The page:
Addiction is characterized by compulsive substance use that results in behavioral, cognitive, and physiological Xanax addiction side effects. These may include a strong desire to take Xanax, continuing Xanax use despite harmful consequences (such as health, legal, financial, or relationship problems), and, in many cases, tolerance or physical dependence.2
The first step in getting help might be to speak to a medical care provider about any effects of Xanax abuse you may be experiencing. A medical professional can perform an evaluation and discuss your treatment options. Addiction is a treatable condition, and treatment is available in a variety of settings.
The recovery process for Xanax addiction often begins with detox.9 There are currently no approved medications for treating sedative use disorder (the diagnosis that includes benzodiazepine addiction), but medical detox can help people safely and comfortably withdraw from Xanax by providing a tapering schedule, managing withdrawal symptoms, and attending to any complications that may arise.9,10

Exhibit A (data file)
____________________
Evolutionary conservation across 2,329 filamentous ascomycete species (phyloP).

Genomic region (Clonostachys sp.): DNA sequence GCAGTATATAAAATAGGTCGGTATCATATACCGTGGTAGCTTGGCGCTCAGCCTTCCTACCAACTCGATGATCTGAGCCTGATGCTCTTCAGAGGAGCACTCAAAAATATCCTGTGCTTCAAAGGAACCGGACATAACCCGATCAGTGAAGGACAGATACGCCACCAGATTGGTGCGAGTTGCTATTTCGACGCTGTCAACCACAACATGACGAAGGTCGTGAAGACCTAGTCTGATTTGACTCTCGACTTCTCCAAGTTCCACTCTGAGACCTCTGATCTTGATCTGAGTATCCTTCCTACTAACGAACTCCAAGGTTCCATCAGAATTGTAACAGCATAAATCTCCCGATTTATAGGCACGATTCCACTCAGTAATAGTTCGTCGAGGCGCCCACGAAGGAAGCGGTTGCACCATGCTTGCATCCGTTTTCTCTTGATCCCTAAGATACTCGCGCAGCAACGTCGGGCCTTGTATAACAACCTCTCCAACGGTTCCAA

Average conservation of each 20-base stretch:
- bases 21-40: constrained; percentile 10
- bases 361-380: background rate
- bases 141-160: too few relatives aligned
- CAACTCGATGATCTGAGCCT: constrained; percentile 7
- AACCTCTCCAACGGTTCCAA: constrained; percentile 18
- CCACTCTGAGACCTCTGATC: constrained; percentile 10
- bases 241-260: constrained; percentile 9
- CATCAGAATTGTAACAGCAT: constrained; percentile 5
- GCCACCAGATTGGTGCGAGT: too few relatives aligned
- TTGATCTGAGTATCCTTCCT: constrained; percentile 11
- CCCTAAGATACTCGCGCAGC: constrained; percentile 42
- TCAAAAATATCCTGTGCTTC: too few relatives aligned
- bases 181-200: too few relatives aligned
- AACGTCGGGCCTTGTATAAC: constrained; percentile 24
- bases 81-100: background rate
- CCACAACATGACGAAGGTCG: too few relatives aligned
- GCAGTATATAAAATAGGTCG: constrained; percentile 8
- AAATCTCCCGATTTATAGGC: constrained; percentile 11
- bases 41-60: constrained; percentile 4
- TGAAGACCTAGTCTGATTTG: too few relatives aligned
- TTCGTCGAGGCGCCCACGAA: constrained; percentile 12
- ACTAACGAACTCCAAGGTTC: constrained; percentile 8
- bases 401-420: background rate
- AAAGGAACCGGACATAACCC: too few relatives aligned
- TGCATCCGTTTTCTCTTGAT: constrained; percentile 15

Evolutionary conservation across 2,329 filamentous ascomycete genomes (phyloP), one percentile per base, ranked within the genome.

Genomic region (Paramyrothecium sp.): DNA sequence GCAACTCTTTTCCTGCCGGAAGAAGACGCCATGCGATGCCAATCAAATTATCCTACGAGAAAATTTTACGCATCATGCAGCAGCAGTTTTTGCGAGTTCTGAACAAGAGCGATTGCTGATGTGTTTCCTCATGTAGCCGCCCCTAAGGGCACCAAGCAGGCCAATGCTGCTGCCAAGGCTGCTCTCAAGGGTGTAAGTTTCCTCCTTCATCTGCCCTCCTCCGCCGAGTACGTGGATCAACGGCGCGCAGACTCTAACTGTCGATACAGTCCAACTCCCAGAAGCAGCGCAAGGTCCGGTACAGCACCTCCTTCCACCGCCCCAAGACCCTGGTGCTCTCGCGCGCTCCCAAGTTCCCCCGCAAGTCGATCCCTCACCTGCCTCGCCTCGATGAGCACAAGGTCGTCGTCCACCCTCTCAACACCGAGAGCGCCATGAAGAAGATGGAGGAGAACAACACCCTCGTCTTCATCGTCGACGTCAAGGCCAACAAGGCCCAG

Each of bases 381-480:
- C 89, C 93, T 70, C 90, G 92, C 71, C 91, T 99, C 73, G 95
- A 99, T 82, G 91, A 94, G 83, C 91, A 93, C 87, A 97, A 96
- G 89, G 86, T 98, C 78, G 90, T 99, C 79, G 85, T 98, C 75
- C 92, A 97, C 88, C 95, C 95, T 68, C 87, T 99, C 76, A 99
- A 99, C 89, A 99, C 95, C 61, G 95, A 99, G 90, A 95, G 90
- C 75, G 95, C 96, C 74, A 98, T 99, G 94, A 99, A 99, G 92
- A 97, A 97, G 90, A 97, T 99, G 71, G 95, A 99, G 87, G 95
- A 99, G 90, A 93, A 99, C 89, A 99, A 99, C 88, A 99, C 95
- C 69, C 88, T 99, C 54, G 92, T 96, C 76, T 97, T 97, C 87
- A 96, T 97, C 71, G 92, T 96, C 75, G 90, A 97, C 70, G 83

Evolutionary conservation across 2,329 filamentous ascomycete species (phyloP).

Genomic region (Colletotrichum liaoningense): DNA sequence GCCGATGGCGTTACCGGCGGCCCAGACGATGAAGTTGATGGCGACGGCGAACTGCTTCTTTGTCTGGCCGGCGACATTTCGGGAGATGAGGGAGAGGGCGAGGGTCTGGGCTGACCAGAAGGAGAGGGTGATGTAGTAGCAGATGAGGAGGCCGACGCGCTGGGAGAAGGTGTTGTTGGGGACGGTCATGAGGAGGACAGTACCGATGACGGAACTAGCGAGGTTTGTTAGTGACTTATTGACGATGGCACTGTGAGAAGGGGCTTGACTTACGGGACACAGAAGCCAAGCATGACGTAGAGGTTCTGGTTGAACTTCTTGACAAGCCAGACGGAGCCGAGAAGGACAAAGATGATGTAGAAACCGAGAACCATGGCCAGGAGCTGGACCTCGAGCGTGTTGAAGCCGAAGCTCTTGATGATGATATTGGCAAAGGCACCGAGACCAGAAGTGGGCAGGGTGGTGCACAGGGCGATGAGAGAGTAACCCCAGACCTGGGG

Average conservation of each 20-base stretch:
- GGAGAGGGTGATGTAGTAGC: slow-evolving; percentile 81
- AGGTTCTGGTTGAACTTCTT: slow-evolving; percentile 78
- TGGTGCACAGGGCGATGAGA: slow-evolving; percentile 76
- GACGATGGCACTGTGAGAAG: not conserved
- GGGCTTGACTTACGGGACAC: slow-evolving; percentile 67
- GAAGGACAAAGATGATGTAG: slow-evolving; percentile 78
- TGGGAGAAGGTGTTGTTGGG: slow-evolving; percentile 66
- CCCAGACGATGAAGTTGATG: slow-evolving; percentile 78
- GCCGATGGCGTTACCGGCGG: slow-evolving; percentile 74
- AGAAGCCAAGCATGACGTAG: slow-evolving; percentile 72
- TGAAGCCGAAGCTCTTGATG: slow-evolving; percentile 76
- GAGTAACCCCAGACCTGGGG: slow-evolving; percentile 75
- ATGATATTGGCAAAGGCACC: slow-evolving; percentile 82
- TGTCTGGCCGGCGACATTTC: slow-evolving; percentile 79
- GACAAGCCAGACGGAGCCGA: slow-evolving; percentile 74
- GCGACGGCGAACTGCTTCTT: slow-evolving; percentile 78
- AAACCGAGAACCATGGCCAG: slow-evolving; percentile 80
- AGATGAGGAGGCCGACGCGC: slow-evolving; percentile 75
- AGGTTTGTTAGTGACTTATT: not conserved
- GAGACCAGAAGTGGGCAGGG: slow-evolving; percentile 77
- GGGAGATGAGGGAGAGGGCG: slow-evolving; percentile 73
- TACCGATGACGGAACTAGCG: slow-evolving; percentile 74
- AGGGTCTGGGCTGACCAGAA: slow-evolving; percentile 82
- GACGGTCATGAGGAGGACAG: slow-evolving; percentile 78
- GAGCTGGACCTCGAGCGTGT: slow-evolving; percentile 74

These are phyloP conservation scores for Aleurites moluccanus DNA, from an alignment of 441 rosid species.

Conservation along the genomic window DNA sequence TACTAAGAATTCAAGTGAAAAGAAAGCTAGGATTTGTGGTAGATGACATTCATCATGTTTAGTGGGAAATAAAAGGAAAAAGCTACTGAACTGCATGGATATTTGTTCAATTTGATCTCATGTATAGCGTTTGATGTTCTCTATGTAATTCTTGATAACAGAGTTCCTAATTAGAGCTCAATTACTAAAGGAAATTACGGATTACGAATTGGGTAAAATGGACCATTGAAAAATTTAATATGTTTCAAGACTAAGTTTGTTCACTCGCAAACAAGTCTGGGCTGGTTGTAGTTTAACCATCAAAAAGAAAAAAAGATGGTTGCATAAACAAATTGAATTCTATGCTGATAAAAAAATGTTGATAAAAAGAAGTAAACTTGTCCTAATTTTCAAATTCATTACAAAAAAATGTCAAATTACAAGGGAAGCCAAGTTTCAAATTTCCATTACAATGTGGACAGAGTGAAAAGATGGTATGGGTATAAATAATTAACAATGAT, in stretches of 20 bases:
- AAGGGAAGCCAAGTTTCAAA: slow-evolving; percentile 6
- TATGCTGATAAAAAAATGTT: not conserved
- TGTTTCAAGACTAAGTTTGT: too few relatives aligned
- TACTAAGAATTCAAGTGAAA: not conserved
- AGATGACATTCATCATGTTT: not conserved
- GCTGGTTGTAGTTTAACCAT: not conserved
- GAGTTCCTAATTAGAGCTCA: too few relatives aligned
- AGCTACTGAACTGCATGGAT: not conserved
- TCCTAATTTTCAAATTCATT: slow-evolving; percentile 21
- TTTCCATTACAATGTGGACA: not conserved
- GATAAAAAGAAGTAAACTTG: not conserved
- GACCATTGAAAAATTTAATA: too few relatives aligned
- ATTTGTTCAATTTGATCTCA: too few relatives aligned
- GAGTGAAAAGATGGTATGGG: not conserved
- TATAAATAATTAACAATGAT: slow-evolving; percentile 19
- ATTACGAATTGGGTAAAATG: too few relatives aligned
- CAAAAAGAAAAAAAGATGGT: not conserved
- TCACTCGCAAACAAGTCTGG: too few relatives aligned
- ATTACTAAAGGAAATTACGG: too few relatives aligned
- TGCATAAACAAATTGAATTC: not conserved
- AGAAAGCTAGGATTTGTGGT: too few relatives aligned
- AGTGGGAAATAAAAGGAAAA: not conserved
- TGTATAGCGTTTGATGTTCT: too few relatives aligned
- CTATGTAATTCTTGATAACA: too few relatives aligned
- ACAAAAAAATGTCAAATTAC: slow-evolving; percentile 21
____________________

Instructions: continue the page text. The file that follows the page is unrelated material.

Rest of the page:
Detox can help you become medically stable and prepare you for further benzodiazepine abuse treatment.10 People may follow detox with more comprehensive rehab for Xanax addiction, which typically involves behavioral therapies, counseling, education, and long-term follow-up.9,11 Treatment can occur in either an inpatient or outpatient setting, depending on your unique needs.9 If you would like more information about addiction treatment options available in your area, contact American Addiction Center’s helpful admissions navigators at for a free, private consultation today.
Xanax Side Effects FAQ